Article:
The ability of governments and companies to surveil everyday life has never been greater. Digital surveillance, biometric monitoring, and smartphone tracking enable the state and corporations to mine personal data, often at the cost of fundamental civil liberties. My dissertation asks what drives the expansion of surveillance as such, and examines how these technologies impact everyday life across diverse communities in Israel/Palestine.
My multi-sited ethnographic research takes place among digital rights activists and communities subjected to intensive tracking as well as engineers, entrepreneurs, and policy-makers developing and implementing biometric and digital surveillance. As a cultural anthropologist, I ask how technological systems affect lived experience. I strive to understand what makes people, and the institutions they compose, invest in or contest these technologies.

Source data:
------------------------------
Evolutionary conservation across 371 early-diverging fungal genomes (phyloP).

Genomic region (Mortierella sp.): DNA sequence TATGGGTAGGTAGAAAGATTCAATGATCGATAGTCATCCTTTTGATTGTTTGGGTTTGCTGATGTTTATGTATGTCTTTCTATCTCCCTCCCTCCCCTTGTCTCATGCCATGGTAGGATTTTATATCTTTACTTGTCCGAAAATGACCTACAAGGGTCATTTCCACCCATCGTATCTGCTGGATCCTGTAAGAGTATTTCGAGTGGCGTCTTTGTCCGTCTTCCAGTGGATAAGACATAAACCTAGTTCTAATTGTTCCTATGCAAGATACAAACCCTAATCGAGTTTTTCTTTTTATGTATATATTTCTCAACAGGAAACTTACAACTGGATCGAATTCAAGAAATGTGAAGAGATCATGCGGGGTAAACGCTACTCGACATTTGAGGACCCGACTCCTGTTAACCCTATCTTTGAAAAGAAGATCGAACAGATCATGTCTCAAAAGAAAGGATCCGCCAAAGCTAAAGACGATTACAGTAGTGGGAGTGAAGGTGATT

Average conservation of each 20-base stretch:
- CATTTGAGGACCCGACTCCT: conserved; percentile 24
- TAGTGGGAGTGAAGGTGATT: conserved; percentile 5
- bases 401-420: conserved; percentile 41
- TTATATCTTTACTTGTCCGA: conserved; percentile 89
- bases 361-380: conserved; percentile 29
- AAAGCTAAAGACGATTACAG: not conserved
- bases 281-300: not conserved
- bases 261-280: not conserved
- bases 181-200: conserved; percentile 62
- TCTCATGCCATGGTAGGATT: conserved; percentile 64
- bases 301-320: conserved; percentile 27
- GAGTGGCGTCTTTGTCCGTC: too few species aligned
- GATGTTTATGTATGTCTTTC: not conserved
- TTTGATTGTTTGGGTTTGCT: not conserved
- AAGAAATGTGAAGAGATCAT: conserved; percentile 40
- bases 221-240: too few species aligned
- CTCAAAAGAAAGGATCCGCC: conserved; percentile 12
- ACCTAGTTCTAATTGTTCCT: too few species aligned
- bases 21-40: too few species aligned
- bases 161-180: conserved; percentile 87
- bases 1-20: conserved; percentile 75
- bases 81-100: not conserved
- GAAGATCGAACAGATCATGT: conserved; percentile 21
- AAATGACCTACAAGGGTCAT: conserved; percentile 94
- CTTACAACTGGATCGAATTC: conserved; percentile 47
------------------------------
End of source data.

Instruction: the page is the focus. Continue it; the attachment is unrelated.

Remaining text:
My research has practical and theoretical implications. Ethnographically, I am concerned with the kind of humanity at stake in new surveillance regimes. Practically, my research aims to help policymakers implement biometric and digital monitoring ethically, without eroding essential civil and political rights.